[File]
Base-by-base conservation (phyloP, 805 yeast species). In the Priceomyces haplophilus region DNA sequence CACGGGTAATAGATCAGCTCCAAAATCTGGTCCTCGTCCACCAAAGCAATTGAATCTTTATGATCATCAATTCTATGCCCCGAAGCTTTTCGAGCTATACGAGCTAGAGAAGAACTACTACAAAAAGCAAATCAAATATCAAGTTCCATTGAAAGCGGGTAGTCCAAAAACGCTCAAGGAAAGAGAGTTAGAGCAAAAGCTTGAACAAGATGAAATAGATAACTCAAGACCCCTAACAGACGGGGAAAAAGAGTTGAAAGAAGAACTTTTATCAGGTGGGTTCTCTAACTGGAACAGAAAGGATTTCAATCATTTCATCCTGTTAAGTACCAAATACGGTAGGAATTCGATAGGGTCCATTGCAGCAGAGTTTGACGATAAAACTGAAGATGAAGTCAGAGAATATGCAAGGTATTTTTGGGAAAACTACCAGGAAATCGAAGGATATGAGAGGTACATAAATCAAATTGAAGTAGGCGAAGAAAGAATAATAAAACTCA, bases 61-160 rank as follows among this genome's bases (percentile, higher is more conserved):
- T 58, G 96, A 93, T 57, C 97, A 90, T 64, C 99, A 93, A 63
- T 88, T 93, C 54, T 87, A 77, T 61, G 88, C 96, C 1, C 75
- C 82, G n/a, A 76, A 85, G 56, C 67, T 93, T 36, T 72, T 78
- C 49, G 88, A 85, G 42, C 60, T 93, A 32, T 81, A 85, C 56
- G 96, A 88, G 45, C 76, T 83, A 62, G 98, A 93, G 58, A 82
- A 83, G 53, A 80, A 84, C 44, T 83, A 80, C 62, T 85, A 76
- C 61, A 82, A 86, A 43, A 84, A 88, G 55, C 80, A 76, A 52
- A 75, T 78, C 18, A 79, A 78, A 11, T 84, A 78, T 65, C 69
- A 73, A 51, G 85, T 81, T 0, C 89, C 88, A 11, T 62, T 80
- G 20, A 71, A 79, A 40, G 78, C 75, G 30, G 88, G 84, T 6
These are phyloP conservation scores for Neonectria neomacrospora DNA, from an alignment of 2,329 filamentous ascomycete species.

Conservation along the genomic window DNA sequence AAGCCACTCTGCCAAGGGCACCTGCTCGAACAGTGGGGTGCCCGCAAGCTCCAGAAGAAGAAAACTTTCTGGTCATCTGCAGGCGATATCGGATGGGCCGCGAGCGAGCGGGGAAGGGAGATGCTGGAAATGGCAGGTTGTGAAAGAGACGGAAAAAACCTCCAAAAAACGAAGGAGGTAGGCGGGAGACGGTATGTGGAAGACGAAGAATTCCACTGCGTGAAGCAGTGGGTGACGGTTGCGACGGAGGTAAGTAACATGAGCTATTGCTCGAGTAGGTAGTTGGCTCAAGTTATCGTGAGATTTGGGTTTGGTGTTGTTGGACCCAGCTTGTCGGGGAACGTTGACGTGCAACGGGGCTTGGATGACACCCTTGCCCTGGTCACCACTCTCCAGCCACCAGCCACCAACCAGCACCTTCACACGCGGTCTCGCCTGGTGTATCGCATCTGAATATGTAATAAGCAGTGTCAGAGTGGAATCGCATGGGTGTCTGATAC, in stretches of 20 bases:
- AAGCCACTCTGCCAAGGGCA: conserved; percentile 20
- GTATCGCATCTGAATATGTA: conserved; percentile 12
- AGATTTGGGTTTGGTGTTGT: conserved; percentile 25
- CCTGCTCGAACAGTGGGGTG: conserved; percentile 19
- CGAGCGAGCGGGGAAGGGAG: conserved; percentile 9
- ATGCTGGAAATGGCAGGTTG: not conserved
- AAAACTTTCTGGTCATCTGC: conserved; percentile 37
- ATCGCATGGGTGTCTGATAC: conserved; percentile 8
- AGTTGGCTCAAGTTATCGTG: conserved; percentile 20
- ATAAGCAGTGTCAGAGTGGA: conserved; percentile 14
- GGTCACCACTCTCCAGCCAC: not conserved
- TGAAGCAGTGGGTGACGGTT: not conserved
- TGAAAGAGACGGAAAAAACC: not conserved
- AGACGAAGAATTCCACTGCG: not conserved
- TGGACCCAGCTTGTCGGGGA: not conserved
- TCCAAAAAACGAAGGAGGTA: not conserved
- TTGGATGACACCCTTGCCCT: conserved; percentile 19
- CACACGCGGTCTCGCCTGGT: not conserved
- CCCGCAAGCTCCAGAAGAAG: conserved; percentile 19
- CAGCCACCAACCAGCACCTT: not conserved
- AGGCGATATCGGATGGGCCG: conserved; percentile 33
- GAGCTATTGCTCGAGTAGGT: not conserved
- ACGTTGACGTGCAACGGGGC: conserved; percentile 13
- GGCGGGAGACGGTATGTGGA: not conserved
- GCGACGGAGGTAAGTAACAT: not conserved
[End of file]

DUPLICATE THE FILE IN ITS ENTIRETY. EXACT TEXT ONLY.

Base-by-base conservation (phyloP, 805 yeast species). In the Priceomyces haplophilus region DNA sequence CACGGGTAATAGATCAGCTCCAAAATCTGGTCCTCGTCCACCAAAGCAATTGAATCTTTATGATCATCAATTCTATGCCCCGAAGCTTTTCGAGCTATACGAGCTAGAGAAGAACTACTACAAAAAGCAAATCAAATATCAAGTTCCATTGAAAGCGGGTAGTCCAAAAACGCTCAAGGAAAGAGAGTTAGAGCAAAAGCTTGAACAAGATGAAATAGATAACTCAAGACCCCTAACAGACGGGGAAAAAGAGTTGAAAGAAGAACTTTTATCAGGTGGGTTCTCTAACTGGAACAGAAAGGATTTCAATCATTTCATCCTGTTAAGTACCAAATACGGTAGGAATTCGATAGGGTCCATTGCAGCAGAGTTTGACGATAAAACTGAAGATGAAGTCAGAGAATATGCAAGGTATTTTTGGGAAAACTACCAGGAAATCGAAGGATATGAGAGGTACATAAATCAAATTGAAGTAGGCGAAGAAAGAATAATAAAACTCA, bases 61-160 rank as follows among this genome's bases (percentile, higher is more conserved):
- T 58, G 96, A 93, T 57, C 97, A 90, T 64, C 99, A 93, A 63
- T 88, T 93, C 54, T 87, A 77, T 61, G 88, C 96, C 1, C 75
- C 82, G n/a, A 76, A 85, G 56, C 67, T 93, T 36, T 72, T 78
- C 49, G 88, A 85, G 42, C 60, T 93, A 32, T 81, A 85, C 56
- G 96, A 88, G 45, C 76, T 83, A 62, G 98, A 93, G 58, A 82
- A 83, G 53, A 80, A 84, C 44, T 83, A 80, C 62, T 85, A 76
- C 61, A 82, A 86, A 43, A 84, A 88, G 55, C 80, A 76, A 52
- A 75, T 78, C 18, A 79, A 78, A 11, T 84, A 78, T 65, C 69
- A 73, A 51, G 85, T 81, T 0, C 89, C 88, A 11, T 62, T 80
- G 20, A 71, A 79, A 40, G 78, C 75, G 30, G 88, G 84, T 6
These are phyloP conservation scores for Neonectria neomacrospora DNA, from an alignment of 2,329 filamentous ascomycete species.

Conservation along the genomic window DNA sequence AAGCCACTCTGCCAAGGGCACCTGCTCGAACAGTGGGGTGCCCGCAAGCTCCAGAAGAAGAAAACTTTCTGGTCATCTGCAGGCGATATCGGATGGGCCGCGAGCGAGCGGGGAAGGGAGATGCTGGAAATGGCAGGTTGTGAAAGAGACGGAAAAAACCTCCAAAAAACGAAGGAGGTAGGCGGGAGACGGTATGTGGAAGACGAAGAATTCCACTGCGTGAAGCAGTGGGTGACGGTTGCGACGGAGGTAAGTAACATGAGCTATTGCTCGAGTAGGTAGTTGGCTCAAGTTATCGTGAGATTTGGGTTTGGTGTTGTTGGACCCAGCTTGTCGGGGAACGTTGACGTGCAACGGGGCTTGGATGACACCCTTGCCCTGGTCACCACTCTCCAGCCACCAGCCACCAACCAGCACCTTCACACGCGGTCTCGCCTGGTGTATCGCATCTGAATATGTAATAAGCAGTGTCAGAGTGGAATCGCATGGGTGTCTGATAC, in stretches of 20 bases:
- AAGCCACTCTGCCAAGGGCA: conserved; percentile 20
- GTATCGCATCTGAATATGTA: conserved; percentile 12
- AGATTTGGGTTTGGTGTTGT: conserved; percentile 25
- CCTGCTCGAACAGTGGGGTG: conserved; percentile 19
- CGAGCGAGCGGGGAAGGGAG: conserved; percentile 9
- ATGCTGGAAATGGCAGGTTG: not conserved
- AAAACTTTCTGGTCATCTGC: conserved; percentile 37
- ATCGCATGGGTGTCTGATAC: conserved; percentile 8
- AGTTGGCTCAAGTTATCGTG: conserved; percentile 20
- ATAAGCAGTGTCAGAGTGGA: conserved; percentile 14
- GGTCACCACTCTCCAGCCAC: not conserved
- TGAAGCAGTGGGTGACGGTT: not conserved
- TGAAAGAGACGGAAAAAACC: not conserved
- AGACGAAGAATTCCACTGCG: not conserved
- TGGACCCAGCTTGTCGGGGA: not conserved
- TCCAAAAAACGAAGGAGGTA: not conserved
- TTGGATGACACCCTTGCCCT: conserved; percentile 19
- CACACGCGGTCTCGCCTGGT: not conserved
- CCCGCAAGCTCCAGAAGAAG: conserved; percentile 19
- CAGCCACCAACCAGCACCTT: not conserved
- AGGCGATATCGGATGGGCCG: conserved; percentile 33
- GAGCTATTGCTCGAGTAGGT: not conserved
- ACGTTGACGTGCAACGGGGC: conserved; percentile 13
- GGCGGGAGACGGTATGTGGA: not conserved
- GCGACGGAGGTAAGTAACAT: not conserved